School Daze: Some Colo. Parents Are Demanding Taxpayer Money For Religious Education

The thing is, no parent is being denied a religious education for their child if that’s what they want. Just because they have to pay for that education themselves without government assistance doesn’t mean anyone is being treated unfairly.

A group of parents in Colorado has taken the audacious step of demanding the right to spend taxpayer money on tuition at religious schools.

Some Douglas County parents filed suit this week against the county school board over a new voucher program that specifically excludes religious school participation. This proposal, which passed 4-3 in March, is intended to replace another controversial scheme that included religious schools.

It’s worth noting that this new plan is not exactly a hit with many of the locals. Board Member Anne-Marie Lemieux was among its opponents, saying, “Private school is not a right, it’s a privilege.”

The Denver Post reported that all public comments made about the program ahead of the vote were negative. Bob Kaser, a local resident, said: “This voucher program is an entitlement scheme for high-income families. Your vouchers will discriminate against students who are on reduced or free lunch.”

The reason for this revised voucher ploy’s existence is that an earlier version was struck down by Colorado’s Supreme Court – because that scheme would have allowed taxpayer money to flow to religious schools. Last year, Americans United and its allies successfully defeated the original voucher ploy when the Colorado high court ruled in their favor.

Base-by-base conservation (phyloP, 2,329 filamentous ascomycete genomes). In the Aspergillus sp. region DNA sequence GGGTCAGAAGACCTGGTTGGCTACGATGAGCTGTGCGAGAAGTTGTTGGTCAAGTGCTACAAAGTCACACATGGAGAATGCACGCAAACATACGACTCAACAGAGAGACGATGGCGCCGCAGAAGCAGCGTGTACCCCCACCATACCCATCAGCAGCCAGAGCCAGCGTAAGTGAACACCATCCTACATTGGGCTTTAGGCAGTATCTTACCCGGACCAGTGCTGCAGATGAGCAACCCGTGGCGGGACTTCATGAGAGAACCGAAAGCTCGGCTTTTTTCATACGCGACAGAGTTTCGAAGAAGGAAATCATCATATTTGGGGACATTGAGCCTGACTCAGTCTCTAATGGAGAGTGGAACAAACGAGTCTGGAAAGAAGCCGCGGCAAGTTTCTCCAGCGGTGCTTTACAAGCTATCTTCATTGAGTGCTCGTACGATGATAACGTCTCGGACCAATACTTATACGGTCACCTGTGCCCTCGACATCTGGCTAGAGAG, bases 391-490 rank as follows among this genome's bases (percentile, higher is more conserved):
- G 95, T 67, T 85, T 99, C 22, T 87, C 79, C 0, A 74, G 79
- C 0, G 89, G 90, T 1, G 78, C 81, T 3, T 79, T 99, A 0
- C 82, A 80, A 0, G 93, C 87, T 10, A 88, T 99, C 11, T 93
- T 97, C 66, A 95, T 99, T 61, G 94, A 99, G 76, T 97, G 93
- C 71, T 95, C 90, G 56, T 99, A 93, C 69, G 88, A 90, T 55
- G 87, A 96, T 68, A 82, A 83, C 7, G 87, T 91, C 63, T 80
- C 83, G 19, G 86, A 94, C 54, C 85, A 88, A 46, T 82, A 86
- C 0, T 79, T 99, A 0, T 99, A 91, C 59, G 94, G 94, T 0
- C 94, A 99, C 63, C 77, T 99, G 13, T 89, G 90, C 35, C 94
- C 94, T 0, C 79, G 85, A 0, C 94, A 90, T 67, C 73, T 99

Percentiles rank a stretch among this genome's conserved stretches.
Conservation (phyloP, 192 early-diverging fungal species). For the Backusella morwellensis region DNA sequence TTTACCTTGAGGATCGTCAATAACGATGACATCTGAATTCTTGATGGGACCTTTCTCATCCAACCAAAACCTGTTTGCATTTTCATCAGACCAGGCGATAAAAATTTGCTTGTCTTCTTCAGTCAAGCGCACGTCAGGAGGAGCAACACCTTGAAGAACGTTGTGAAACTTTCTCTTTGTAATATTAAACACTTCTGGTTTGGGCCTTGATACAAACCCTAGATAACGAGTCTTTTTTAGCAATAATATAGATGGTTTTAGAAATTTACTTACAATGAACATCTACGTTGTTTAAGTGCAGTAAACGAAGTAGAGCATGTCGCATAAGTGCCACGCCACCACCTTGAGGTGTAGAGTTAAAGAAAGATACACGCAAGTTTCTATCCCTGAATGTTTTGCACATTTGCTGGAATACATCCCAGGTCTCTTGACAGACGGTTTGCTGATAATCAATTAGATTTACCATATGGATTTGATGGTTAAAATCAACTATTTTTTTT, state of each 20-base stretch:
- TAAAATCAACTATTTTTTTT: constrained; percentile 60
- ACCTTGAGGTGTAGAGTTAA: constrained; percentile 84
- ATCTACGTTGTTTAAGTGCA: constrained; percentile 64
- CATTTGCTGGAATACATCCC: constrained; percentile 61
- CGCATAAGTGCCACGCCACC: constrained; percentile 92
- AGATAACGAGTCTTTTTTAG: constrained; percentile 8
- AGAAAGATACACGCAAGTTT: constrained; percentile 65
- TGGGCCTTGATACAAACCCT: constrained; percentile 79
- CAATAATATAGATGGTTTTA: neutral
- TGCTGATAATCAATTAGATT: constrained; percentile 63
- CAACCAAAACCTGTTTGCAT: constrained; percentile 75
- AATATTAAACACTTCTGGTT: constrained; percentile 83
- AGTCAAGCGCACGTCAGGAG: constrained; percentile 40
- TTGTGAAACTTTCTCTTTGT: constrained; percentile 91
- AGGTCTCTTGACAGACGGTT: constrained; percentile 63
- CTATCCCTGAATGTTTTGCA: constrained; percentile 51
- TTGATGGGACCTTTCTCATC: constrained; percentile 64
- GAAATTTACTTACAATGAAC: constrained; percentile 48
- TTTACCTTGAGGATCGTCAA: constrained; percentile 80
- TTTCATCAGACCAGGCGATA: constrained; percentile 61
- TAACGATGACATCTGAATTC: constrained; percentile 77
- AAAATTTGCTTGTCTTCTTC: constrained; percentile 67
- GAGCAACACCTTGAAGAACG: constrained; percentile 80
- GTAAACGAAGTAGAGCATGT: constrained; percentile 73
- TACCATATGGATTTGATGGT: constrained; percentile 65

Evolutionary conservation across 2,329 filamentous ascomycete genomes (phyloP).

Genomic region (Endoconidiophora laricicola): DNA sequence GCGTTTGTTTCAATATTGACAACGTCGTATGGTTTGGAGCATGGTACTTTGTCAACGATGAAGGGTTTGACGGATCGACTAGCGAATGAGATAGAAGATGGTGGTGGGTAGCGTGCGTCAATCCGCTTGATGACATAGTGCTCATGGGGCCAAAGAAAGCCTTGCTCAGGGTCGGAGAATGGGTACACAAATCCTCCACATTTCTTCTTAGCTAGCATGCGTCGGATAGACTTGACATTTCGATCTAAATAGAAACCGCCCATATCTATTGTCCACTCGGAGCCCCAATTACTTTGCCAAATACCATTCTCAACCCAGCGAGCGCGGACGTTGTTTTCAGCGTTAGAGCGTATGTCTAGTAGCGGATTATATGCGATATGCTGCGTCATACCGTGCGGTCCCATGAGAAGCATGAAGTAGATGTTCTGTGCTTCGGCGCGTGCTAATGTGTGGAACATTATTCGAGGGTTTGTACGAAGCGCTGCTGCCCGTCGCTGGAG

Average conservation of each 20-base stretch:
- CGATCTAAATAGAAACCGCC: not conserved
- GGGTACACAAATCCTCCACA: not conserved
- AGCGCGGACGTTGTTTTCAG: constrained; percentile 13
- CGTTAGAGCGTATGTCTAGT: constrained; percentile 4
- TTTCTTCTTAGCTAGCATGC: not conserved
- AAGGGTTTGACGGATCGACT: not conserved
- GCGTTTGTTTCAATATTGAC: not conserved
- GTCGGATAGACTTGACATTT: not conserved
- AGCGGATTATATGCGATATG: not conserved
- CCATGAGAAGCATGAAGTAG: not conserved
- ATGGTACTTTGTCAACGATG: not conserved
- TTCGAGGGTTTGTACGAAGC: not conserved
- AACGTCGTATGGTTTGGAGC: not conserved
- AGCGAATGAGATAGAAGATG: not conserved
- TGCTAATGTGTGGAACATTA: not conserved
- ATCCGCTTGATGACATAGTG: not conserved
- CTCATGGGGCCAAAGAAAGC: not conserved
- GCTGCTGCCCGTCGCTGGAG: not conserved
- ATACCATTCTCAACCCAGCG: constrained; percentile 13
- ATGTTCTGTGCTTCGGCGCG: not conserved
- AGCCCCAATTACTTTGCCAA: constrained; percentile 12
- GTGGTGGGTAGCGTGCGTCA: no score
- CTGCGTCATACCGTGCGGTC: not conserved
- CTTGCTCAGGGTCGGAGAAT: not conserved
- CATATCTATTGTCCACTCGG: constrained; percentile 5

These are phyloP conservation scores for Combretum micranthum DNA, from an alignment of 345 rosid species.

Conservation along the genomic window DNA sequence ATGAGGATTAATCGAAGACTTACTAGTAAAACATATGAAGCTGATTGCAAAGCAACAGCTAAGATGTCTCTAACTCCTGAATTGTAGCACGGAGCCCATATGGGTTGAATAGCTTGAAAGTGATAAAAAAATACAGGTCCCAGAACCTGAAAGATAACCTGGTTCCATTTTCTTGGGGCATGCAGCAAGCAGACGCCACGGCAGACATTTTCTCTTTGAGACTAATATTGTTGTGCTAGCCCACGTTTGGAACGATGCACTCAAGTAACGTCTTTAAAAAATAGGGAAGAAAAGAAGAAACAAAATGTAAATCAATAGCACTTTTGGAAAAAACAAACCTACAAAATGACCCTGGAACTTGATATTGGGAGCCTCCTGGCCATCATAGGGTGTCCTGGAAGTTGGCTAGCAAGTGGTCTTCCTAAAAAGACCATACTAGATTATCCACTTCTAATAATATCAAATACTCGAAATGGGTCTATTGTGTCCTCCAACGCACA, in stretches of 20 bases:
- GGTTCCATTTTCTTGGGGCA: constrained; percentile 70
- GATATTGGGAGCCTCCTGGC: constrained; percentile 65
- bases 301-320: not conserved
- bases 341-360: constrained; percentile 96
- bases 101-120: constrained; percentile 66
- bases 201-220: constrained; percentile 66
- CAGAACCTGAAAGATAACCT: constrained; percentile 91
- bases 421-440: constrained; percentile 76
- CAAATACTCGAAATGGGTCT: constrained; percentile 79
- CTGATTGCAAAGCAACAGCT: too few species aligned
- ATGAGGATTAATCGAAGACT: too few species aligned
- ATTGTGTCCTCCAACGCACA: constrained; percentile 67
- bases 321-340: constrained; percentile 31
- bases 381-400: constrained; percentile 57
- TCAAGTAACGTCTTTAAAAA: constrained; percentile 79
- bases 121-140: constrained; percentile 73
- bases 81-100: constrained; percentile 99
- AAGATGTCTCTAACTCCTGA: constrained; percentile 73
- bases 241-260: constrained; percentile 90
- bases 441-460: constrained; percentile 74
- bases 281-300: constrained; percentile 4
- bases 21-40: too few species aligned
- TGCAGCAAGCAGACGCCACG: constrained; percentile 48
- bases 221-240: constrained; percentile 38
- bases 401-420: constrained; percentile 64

The program that was struck down provided 500 students with vouchers worth about $4,600, which could be spent on tuition at religious and other private schools. In order to obtain per-pupil educational funds from the state, Douglas County classified these children as “public school students” who attended a charter school that did not actually exist.

In reality, the voucher money was spent at district-approved “Private School Partners,” a collection of private schools. As of the filing of the lawsuit, 16 of the 23 approved Private School Partners were sectarian.

Nonetheless, Douglas County appealed that decision to the U.S. Supreme Court, which has yet to say if it will hear the matter. The board intends to add religious schools back to the program if the high court upholds the original program.

In the meantime, it’s curious that some parents would bring a challenge that clearly goes against the recent court decision. The Institute for Justice (IJ), a Libertarian-oriented legal group based in Virginia, is handling the case. In a media release, IJ claimed parents should be able to choose where they send their kids to school.

“With this lawsuit, we hope to ensure that Douglas County’s School Choice Grant Program is open to all students, regardless of whether they wish to attend a religious or nonreligious school,” IJ Senior Attorney Michael Bindas said. “Parents know better than anyone which school will work best for their child, and they should not be denied the choice of that school simply because it is religious.”

The thing is, no parent is being denied a religious education for their child if that’s what they want. Just because they have to pay for that education themselves without government assistance doesn’t mean anyone is being treated unfairly.

Americans United opposes vouchers because they are so frequently government bailouts for religious schools. That’s what IJ is seeking in its lawsuit and while all students have the right to a quality public education, none have the right to publicly funded religious instruction.   

Fortunately the Colorado Supreme Court has already weighed in on this matter. Let’s hope this latest attempt to force taxpayers to subsidize sectarian education is quickly dismissed.